Ireland has an incredible coastline, clear blue waters and an abundance of sea life. And there’s no better way to appreciate that view than from the bow of a boat. On a sunny day, there is nothing more exhilarating than racing through waves with a group of friends and basking in the very best of what Mother Nature has to offer.

Sailing is one of those rare sports that accommodates both young and old, able-bodied and disabled, adrenaline junkies and cruisers. It will delight the competitive folk just as much as those chilled out souls who just want to forget the speed of the world for a few blissful hours. Yet people are often turned off from giving sailing a go because they assume it’s an expensive hobby. We’re here to tell you that it doesn’t have to be. Here are a few ways of getting into sailing without having to go the whole hog and buy a boat.

1. Attend a Try Sailing Open Day

Take up Sailing

Many of the clubs on our shores hold Open Days to give interested adventurers a chance to be greeted with a warm welcome and a gentle introduction to life on the seas. The Try Sailing events have a ton of options available – from dingy to cruising, teen events to family etc. so there really is something to suit everyone. Basically, Try Sailing Open Days, events and courses mean you can have a taster before you even sign up to a course, let alone buy a boat!

Here are just a few of the upcoming Try Sailing Open Days:

  • Royal Cork Yacht Club has a series of accessible Try Sailing programmes running throughout summer. This includes Women on the Water keelboat sailing, team building corporate programmes and the amazing Sailing into Wellness programme.
  • Carlingford Sailing Club will host a Try Sailing day on Sunday 3 June 2018. Kicking off at 1pm, there will be a variety of boats available along with experienced sailors to help out and encourage new sailors.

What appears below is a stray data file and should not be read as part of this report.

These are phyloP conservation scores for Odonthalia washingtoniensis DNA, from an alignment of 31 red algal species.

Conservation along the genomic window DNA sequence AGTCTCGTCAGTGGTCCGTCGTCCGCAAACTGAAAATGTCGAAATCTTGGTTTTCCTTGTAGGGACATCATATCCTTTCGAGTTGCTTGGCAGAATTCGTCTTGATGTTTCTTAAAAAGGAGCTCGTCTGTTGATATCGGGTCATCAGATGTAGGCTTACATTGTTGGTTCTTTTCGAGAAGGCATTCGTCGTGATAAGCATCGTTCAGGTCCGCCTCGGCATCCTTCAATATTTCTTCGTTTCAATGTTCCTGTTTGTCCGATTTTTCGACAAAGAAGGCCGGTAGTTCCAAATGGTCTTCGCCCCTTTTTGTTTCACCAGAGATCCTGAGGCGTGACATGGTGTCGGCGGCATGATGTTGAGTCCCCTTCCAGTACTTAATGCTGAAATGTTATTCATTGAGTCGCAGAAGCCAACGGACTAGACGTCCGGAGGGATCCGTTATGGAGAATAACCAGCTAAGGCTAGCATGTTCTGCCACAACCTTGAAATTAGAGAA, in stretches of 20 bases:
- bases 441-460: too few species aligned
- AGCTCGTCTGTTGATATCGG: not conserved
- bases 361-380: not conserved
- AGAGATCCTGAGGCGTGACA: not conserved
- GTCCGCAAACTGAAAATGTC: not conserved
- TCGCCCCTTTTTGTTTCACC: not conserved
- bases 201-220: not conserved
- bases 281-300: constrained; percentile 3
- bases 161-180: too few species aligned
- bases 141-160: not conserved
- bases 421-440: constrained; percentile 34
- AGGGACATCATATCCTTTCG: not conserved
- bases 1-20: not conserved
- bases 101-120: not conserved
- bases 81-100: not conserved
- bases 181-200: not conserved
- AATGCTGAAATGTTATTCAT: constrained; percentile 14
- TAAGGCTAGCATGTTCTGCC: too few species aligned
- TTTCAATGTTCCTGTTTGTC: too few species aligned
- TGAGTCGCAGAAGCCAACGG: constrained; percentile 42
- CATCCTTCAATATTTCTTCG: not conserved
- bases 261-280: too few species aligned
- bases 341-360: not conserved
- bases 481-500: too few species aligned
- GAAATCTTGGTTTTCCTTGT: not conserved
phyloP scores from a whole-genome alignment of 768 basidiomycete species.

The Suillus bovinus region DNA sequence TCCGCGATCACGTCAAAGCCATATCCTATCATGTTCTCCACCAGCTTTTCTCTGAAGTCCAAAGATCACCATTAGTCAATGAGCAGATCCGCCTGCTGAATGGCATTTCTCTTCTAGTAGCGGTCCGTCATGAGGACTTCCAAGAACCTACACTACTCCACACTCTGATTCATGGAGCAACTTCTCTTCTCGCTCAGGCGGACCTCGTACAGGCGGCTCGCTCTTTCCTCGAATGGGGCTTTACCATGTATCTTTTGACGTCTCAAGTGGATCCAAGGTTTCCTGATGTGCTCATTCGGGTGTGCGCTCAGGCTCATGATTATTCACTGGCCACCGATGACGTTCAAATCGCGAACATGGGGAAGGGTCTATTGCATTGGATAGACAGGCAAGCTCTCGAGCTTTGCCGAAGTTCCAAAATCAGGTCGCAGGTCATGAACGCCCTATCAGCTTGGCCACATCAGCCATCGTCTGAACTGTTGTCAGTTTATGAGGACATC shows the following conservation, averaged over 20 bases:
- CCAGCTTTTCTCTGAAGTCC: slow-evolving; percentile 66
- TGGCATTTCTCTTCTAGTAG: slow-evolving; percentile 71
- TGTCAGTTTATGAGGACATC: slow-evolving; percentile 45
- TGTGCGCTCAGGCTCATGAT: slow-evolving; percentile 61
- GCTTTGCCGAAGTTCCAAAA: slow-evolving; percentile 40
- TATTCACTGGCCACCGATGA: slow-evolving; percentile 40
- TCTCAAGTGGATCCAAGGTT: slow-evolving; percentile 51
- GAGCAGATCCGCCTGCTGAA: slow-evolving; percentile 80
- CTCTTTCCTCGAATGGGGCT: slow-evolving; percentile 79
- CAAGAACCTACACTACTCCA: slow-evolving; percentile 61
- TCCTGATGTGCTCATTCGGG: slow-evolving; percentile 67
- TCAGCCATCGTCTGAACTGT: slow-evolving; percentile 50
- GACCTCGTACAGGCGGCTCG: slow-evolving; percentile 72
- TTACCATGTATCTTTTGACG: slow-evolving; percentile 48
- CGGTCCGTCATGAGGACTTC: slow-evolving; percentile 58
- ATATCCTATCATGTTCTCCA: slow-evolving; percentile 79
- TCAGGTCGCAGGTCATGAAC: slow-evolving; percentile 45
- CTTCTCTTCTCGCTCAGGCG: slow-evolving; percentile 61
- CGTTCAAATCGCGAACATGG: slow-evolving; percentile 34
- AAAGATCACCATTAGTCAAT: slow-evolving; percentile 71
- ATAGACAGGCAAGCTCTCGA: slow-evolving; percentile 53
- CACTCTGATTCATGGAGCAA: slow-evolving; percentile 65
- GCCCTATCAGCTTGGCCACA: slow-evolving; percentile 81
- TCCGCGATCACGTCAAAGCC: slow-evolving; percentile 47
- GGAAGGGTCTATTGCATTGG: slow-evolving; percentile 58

• Quest Howth at Howth Yacht Club along with Discover Sailing are encouraging newcomers of all ages to experience a half day of sailing. The next one is on 22 June 2018.

More info: Try Sailing

2. Do a course

Take up Sailing

Sailing courses take place all summer long across the country. They are really the best way to learn. From intensive week-long courses to weekends and evening courses, and tuition covering every vessel from dinghies to cruisers, you’ll find something to suit you.

Irish Sailing runs an incredible training programme. The first rung on the ladder is Cara na Mara which includes science, environment and of course sailing. It is a gentle and fun introduction to sailing for children aged 7 to 10.

The courses that follow include Taste of Sailing, Start Sailing, Basic Skills and on to Improving Skills, Advanced Sailing, Kites and Wires, Adventure and Racing. Every training centre that is recognised by Irish Sailing to run these courses is run to extremely high standards and is inspected yearly, so you know you’re in good hands. Click here for the full list. Most centres that put on sailing courses will give you a discount on membership too if you choose to join.

More info:

3. Volunteer to crew

Take up Sailing